How an HBCU Prepared Me for Harvard

My Thing Is: There’s no question about whether these schools are still relevant. It’s thanks to my time at Hampton that I was ready to take on the intellectual and emotional challenges of the Ivy League. 

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During my sophomore year in college, I reached out to a Hampton alum sister, Roslyn Das, the first lady at my church in Virginia, and told her that I felt I needed to manage my time even better. She helped me organize a vigorous though manageable schedule that would ensure I had set times to study, eat, rest and have time to enjoy my college experience. It helped me gain the focus to succeed as a well-rounded student, become Sport Management Major of the Year and graduate magna cum laude in three years. I used this same structure to set up my study times during my tenure at Harvard.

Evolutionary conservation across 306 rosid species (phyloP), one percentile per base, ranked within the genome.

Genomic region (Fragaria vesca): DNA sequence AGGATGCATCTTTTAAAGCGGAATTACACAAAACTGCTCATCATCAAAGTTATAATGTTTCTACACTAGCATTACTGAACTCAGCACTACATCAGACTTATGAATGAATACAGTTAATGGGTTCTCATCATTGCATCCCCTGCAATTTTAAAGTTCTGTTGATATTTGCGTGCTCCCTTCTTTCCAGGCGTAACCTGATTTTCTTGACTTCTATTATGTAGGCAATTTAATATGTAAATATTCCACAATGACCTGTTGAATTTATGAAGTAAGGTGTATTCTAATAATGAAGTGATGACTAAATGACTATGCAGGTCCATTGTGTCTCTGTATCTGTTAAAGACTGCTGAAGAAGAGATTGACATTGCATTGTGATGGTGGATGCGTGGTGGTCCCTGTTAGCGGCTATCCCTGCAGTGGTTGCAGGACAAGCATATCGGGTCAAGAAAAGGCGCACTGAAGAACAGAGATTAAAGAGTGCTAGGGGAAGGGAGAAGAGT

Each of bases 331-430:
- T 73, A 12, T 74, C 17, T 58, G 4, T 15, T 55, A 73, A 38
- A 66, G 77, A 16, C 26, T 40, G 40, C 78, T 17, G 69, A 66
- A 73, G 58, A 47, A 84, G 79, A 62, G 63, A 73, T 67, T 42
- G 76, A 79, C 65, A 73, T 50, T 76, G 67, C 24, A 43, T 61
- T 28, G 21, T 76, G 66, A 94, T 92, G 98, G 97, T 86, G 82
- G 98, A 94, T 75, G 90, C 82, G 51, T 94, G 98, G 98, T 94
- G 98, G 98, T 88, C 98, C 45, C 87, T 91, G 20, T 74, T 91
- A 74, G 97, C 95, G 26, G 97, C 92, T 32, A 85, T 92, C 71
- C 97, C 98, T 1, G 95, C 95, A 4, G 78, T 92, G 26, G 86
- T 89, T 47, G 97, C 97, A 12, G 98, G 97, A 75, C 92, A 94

Though many students at other universities chided Hampton for its curfew restrictions, dress code and other strict policies, these rules influenced me to set standards and structures for managing my workload and activities, as well as for my personal presentation. I maintained those habits when I arrived in Cambridge, Mass., and that helped me focus on the most important thing: the amazing educational opportunity I was offered.

When my roommate told me during freshman year that she’d chosen to attend Hampton because it was “the Harvard of the HBCUs,” I wasn’t sure what to make of that. Today I appreciate Hampton for what it is, and consider it not a substitute for Harvard but an essential part of my personal pathway there.

Editor’s note: Read about the record acceptance of black students at Harvard here.

Mia Hall is a reporter, speaker and host who speaks and writes on topics including community outreach, sports-business careers, mentoring and youth development. She is currently a community manager at Barclays Center in Brooklyn, N.Y., and blogs at Mia’s Full Court Press. Follow her on Facebook and Twitter.